The Times of Israel reported that as a result of regulations that went into effect this week, Israeli diamond dealers are now “not allowed to accept more than NIS 75,000 ($21,000) in cash for a precious stone from retail customers.” Similarly, “[d]ealers conducting wholesale transactions with other dealers must report transactions over NIS 50,000 ($14,000).”
As quoted in the market news:
In addition, any deals that seem ‘suspicious’ must be reported to the authorities. A suspicious transaction, according to the Knesset Constitution Law and Justice Committee, which issued the orders, could be ‘a transaction that makes no economic sense’ — such as a seller offering a real ‘bargain’ on valuable stones — as well as deals with ‘a client who is a resident of Saudi Arabia, Jordan, Egypt, Morocco and other countries, trade with a terrorist or terrorist organization, and dealings with a client who seems unreasonably concerned with his personal privacy.’ The committee did not define just how ‘concerned’ a client was allowed to be before being suspected of nefarious intentions.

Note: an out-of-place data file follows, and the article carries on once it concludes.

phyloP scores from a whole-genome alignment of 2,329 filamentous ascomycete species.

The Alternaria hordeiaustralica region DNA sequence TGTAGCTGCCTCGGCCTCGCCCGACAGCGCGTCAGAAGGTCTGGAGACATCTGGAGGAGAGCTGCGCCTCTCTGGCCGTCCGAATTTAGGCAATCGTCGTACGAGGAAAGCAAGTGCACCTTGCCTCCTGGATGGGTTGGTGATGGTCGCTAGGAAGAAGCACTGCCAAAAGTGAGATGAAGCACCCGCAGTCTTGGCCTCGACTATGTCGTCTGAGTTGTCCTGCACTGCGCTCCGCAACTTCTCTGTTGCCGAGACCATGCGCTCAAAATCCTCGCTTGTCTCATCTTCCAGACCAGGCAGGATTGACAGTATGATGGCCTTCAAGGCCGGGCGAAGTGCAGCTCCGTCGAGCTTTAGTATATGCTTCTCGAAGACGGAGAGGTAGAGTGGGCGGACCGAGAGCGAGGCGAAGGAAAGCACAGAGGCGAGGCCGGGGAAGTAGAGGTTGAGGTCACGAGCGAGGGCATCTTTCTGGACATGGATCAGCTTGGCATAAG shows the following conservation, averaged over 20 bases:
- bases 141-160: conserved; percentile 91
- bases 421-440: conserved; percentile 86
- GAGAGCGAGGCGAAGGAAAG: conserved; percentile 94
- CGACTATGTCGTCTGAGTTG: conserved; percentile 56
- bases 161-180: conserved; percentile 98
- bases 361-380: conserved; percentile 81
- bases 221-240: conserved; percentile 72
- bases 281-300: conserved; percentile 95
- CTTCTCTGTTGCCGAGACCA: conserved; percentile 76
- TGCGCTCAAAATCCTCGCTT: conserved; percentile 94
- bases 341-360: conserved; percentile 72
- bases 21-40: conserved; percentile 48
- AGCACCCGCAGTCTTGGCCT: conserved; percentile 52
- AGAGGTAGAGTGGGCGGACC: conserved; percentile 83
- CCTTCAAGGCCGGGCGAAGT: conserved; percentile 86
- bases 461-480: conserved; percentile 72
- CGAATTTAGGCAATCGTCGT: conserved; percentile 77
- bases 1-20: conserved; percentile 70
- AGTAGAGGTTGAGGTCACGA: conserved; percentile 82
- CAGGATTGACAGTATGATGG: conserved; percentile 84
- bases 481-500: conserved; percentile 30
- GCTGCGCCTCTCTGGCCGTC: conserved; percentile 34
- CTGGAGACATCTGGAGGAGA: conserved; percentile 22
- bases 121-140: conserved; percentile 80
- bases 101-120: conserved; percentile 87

The new regulations are an update of laws against money laundering, which limits cash transactions between businesses in general to no more than NIS 20,000, That rule was not enforced in the diamond business. Until now, transactions in precious stones did not have to be reported at all.
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